Listening to several radio programs this week, I heard the following from many of the hosts and their guests “I get it” when confronted with an alternative view from their own. What immediately followed was a statement beginning with the word “but” and re-stating their view. These were political, sports and social commentary radio programs in which the host or guest acknowledged there are other points of view, and then quickly dismissed them in favor of their own.
So, I wonder, do they really “get” these alternative views? Do they take the time to examine a different orientation? Do they value a critical analysis of their own views? And do they seek out alternative ways of viewing an issue to better understand (and perhaps change or enhance) their own orientation?
In recent conversations with my friend Rich Games — and correspondingly reviewing his Facebook posts — he advocates for us all to become more curious and welcome alternative views of important topics and issues. For example he shared the following on Facebook:
Many of us respond to the unknown with faith in something. What if we responded to the unknown with faith in the unknown? In other words, what if we responded with a faith in unwavering curiosity and open-ended wonderment?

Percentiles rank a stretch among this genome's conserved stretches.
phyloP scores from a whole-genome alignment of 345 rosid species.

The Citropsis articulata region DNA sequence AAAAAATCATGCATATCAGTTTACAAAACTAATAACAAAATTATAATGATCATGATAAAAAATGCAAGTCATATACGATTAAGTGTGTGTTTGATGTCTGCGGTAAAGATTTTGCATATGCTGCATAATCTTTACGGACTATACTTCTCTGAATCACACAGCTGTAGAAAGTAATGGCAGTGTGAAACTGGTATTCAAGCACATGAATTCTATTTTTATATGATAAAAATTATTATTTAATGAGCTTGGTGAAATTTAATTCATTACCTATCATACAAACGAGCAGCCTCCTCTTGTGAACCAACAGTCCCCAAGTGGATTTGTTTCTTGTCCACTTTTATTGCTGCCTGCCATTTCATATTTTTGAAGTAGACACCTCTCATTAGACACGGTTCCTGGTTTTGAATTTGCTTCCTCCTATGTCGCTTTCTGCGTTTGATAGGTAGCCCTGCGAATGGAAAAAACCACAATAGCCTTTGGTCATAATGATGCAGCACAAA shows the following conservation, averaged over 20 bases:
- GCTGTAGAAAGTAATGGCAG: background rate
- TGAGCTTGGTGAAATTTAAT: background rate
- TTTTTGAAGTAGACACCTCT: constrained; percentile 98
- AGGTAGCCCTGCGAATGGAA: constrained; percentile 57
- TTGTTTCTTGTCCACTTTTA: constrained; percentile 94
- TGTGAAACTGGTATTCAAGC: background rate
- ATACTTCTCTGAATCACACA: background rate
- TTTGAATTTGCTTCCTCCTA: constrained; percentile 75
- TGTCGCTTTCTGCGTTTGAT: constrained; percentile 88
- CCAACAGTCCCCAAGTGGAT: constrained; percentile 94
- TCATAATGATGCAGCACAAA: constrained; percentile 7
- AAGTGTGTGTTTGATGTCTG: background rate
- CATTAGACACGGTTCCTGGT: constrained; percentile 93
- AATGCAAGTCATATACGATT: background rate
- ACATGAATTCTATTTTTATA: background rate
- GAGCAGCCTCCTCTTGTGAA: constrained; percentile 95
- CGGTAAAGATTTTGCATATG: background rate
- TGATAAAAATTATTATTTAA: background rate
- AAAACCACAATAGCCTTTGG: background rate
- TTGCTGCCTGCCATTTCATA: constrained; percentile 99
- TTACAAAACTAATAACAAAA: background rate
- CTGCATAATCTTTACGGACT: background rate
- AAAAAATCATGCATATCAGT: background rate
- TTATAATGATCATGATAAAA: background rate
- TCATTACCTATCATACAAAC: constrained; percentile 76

To connect Rich’s advocacy for curiosity to my concern with the phrase “I get it” I believe as individuals and members of social groups we would benefit from asking the following questions:
- What values guide our views?
- Do we challenge ourselves to consider and re-consider how we feel about an issue to the point of examining alternative views?
- Do we intentionally engage with others who differ from us in hopes of more fully understanding an issue and its implications on others and us?
- Do we define ourselves by defending our positions or by our ability to understand multiple views and then take our stand?
I know it is easy to say, “I get it” when alternative views are offered, but do we really “get” the underlying values, principles and potential benefits they offer?
I encourage us to be curious about our own views to fully understand why we prefer them to alternatives and better inform our actions.